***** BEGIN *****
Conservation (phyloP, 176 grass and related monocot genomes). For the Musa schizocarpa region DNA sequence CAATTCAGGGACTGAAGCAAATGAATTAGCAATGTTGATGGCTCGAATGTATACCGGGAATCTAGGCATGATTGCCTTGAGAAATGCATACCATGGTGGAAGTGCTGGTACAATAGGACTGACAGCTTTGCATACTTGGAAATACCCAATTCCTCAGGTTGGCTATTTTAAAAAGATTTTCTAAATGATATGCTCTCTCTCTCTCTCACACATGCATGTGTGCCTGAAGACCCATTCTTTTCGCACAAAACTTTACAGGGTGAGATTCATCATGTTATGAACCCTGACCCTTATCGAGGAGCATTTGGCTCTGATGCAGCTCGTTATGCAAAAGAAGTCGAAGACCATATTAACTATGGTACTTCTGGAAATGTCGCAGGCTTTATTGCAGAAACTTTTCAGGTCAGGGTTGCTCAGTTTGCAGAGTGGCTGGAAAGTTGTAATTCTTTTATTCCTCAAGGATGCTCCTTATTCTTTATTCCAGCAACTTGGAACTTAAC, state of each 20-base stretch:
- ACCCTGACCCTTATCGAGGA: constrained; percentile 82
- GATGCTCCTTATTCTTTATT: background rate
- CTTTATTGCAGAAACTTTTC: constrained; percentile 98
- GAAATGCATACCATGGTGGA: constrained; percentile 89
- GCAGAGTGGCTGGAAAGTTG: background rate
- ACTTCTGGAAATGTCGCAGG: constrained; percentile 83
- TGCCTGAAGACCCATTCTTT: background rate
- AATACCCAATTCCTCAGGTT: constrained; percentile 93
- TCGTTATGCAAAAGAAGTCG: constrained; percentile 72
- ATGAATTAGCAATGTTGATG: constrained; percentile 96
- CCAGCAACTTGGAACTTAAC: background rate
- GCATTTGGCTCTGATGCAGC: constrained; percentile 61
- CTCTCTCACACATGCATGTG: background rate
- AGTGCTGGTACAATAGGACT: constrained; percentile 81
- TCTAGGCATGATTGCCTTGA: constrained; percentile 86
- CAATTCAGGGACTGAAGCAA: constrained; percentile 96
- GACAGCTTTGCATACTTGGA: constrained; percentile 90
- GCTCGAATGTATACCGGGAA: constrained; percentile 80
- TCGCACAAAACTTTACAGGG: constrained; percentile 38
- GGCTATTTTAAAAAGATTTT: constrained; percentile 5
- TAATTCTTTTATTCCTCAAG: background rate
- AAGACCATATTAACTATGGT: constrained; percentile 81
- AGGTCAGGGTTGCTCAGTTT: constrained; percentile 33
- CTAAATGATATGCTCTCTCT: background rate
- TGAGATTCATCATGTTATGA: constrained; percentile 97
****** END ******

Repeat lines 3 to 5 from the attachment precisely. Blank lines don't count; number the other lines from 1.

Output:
- GATGCTCCTTATTCTTTATT: background rate
- CTTTATTGCAGAAACTTTTC: constrained; percentile 98
- GAAATGCATACCATGGTGGA: constrained; percentile 89